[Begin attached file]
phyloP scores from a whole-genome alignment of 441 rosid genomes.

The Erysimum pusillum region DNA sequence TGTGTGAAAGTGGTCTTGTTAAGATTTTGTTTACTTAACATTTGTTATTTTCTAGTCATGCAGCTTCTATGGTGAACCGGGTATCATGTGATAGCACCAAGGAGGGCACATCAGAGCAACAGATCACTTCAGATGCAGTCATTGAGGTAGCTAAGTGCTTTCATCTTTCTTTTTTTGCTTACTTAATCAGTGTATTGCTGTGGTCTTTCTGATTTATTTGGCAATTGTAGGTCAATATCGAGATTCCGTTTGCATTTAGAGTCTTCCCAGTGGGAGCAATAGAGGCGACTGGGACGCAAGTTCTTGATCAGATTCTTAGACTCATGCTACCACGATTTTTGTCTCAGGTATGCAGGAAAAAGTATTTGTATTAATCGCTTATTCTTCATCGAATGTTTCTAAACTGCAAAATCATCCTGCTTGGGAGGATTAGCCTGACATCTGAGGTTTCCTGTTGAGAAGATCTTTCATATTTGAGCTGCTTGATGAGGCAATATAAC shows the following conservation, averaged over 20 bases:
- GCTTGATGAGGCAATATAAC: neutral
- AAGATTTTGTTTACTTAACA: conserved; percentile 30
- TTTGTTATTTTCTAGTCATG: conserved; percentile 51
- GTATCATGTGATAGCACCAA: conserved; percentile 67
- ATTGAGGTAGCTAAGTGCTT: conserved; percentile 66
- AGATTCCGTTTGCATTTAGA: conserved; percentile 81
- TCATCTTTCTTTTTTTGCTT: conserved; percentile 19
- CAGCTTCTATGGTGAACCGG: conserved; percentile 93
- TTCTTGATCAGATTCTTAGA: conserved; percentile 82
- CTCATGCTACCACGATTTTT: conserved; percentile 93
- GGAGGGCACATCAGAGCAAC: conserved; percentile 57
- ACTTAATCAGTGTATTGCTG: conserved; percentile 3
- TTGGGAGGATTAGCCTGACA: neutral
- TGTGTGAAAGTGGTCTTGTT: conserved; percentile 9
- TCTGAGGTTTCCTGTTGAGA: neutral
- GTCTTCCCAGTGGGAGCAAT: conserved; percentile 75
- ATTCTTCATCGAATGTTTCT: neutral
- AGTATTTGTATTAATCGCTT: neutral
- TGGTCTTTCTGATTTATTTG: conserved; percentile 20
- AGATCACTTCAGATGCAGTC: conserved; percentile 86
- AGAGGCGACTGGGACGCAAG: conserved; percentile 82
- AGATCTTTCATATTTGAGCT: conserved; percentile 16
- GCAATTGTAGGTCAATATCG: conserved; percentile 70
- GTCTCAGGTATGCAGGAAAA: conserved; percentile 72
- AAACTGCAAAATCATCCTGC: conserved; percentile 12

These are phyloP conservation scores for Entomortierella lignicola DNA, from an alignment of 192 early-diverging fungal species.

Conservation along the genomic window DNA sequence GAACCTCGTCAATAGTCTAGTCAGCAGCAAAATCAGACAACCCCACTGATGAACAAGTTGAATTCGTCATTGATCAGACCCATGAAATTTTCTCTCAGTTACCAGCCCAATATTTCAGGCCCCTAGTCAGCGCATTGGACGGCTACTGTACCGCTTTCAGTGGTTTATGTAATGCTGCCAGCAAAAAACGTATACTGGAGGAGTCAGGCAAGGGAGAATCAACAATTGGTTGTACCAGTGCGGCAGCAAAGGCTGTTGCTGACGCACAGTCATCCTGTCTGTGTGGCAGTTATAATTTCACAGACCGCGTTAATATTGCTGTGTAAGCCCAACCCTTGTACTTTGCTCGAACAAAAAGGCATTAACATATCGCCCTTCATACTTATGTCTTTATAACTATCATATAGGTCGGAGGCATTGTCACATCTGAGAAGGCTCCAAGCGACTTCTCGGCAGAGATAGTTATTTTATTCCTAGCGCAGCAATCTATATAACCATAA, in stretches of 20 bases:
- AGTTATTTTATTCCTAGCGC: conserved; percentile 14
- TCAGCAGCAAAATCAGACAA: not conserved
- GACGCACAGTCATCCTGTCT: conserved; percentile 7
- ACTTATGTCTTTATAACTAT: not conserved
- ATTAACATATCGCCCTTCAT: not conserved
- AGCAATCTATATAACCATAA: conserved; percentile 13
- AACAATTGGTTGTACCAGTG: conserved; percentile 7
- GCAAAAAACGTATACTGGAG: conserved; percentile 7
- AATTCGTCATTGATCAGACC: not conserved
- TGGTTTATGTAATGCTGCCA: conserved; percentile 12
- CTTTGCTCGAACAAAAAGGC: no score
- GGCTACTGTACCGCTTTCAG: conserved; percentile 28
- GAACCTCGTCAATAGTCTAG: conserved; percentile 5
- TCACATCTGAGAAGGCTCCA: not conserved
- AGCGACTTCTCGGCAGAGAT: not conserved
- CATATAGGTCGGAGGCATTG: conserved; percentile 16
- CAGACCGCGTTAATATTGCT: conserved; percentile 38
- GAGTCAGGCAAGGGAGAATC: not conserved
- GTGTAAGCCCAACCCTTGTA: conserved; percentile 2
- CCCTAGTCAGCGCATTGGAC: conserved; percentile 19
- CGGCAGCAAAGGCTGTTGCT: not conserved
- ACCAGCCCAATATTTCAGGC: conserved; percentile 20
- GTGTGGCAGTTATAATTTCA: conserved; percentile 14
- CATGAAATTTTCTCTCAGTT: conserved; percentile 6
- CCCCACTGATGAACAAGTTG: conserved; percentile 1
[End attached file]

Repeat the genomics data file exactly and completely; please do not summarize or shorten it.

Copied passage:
phyloP scores from a whole-genome alignment of 441 rosid genomes.

The Erysimum pusillum region DNA sequence TGTGTGAAAGTGGTCTTGTTAAGATTTTGTTTACTTAACATTTGTTATTTTCTAGTCATGCAGCTTCTATGGTGAACCGGGTATCATGTGATAGCACCAAGGAGGGCACATCAGAGCAACAGATCACTTCAGATGCAGTCATTGAGGTAGCTAAGTGCTTTCATCTTTCTTTTTTTGCTTACTTAATCAGTGTATTGCTGTGGTCTTTCTGATTTATTTGGCAATTGTAGGTCAATATCGAGATTCCGTTTGCATTTAGAGTCTTCCCAGTGGGAGCAATAGAGGCGACTGGGACGCAAGTTCTTGATCAGATTCTTAGACTCATGCTACCACGATTTTTGTCTCAGGTATGCAGGAAAAAGTATTTGTATTAATCGCTTATTCTTCATCGAATGTTTCTAAACTGCAAAATCATCCTGCTTGGGAGGATTAGCCTGACATCTGAGGTTTCCTGTTGAGAAGATCTTTCATATTTGAGCTGCTTGATGAGGCAATATAAC shows the following conservation, averaged over 20 bases:
- GCTTGATGAGGCAATATAAC: neutral
- AAGATTTTGTTTACTTAACA: conserved; percentile 30
- TTTGTTATTTTCTAGTCATG: conserved; percentile 51
- GTATCATGTGATAGCACCAA: conserved; percentile 67
- ATTGAGGTAGCTAAGTGCTT: conserved; percentile 66
- AGATTCCGTTTGCATTTAGA: conserved; percentile 81
- TCATCTTTCTTTTTTTGCTT: conserved; percentile 19
- CAGCTTCTATGGTGAACCGG: conserved; percentile 93
- TTCTTGATCAGATTCTTAGA: conserved; percentile 82
- CTCATGCTACCACGATTTTT: conserved; percentile 93
- GGAGGGCACATCAGAGCAAC: conserved; percentile 57
- ACTTAATCAGTGTATTGCTG: conserved; percentile 3
- TTGGGAGGATTAGCCTGACA: neutral
- TGTGTGAAAGTGGTCTTGTT: conserved; percentile 9
- TCTGAGGTTTCCTGTTGAGA: neutral
- GTCTTCCCAGTGGGAGCAAT: conserved; percentile 75
- ATTCTTCATCGAATGTTTCT: neutral
- AGTATTTGTATTAATCGCTT: neutral
- TGGTCTTTCTGATTTATTTG: conserved; percentile 20
- AGATCACTTCAGATGCAGTC: conserved; percentile 86
- AGAGGCGACTGGGACGCAAG: conserved; percentile 82
- AGATCTTTCATATTTGAGCT: conserved; percentile 16
- GCAATTGTAGGTCAATATCG: conserved; percentile 70
- GTCTCAGGTATGCAGGAAAA: conserved; percentile 72
- AAACTGCAAAATCATCCTGC: conserved; percentile 12

These are phyloP conservation scores for Entomortierella lignicola DNA, from an alignment of 192 early-diverging fungal species.

Conservation along the genomic window DNA sequence GAACCTCGTCAATAGTCTAGTCAGCAGCAAAATCAGACAACCCCACTGATGAACAAGTTGAATTCGTCATTGATCAGACCCATGAAATTTTCTCTCAGTTACCAGCCCAATATTTCAGGCCCCTAGTCAGCGCATTGGACGGCTACTGTACCGCTTTCAGTGGTTTATGTAATGCTGCCAGCAAAAAACGTATACTGGAGGAGTCAGGCAAGGGAGAATCAACAATTGGTTGTACCAGTGCGGCAGCAAAGGCTGTTGCTGACGCACAGTCATCCTGTCTGTGTGGCAGTTATAATTTCACAGACCGCGTTAATATTGCTGTGTAAGCCCAACCCTTGTACTTTGCTCGAACAAAAAGGCATTAACATATCGCCCTTCATACTTATGTCTTTATAACTATCATATAGGTCGGAGGCATTGTCACATCTGAGAAGGCTCCAAGCGACTTCTCGGCAGAGATAGTTATTTTATTCCTAGCGCAGCAATCTATATAACCATAA, in stretches of 20 bases:
- AGTTATTTTATTCCTAGCGC: conserved; percentile 14
- TCAGCAGCAAAATCAGACAA: not conserved
- GACGCACAGTCATCCTGTCT: conserved; percentile 7
- ACTTATGTCTTTATAACTAT: not conserved
- ATTAACATATCGCCCTTCAT: not conserved
- AGCAATCTATATAACCATAA: conserved; percentile 13
- AACAATTGGTTGTACCAGTG: conserved; percentile 7
- GCAAAAAACGTATACTGGAG: conserved; percentile 7
- AATTCGTCATTGATCAGACC: not conserved
- TGGTTTATGTAATGCTGCCA: conserved; percentile 12
- CTTTGCTCGAACAAAAAGGC: no score
- GGCTACTGTACCGCTTTCAG: conserved; percentile 28
- GAACCTCGTCAATAGTCTAG: conserved; percentile 5
- TCACATCTGAGAAGGCTCCA: not conserved
- AGCGACTTCTCGGCAGAGAT: not conserved
- CATATAGGTCGGAGGCATTG: conserved; percentile 16
- CAGACCGCGTTAATATTGCT: conserved; percentile 38
- GAGTCAGGCAAGGGAGAATC: not conserved
- GTGTAAGCCCAACCCTTGTA: conserved; percentile 2
- CCCTAGTCAGCGCATTGGAC: conserved; percentile 19
- CGGCAGCAAAGGCTGTTGCT: not conserved
- ACCAGCCCAATATTTCAGGC: conserved; percentile 20
- GTGTGGCAGTTATAATTTCA: conserved; percentile 14
- CATGAAATTTTCTCTCAGTT: conserved; percentile 6
- CCCCACTGATGAACAAGTTG: conserved; percentile 1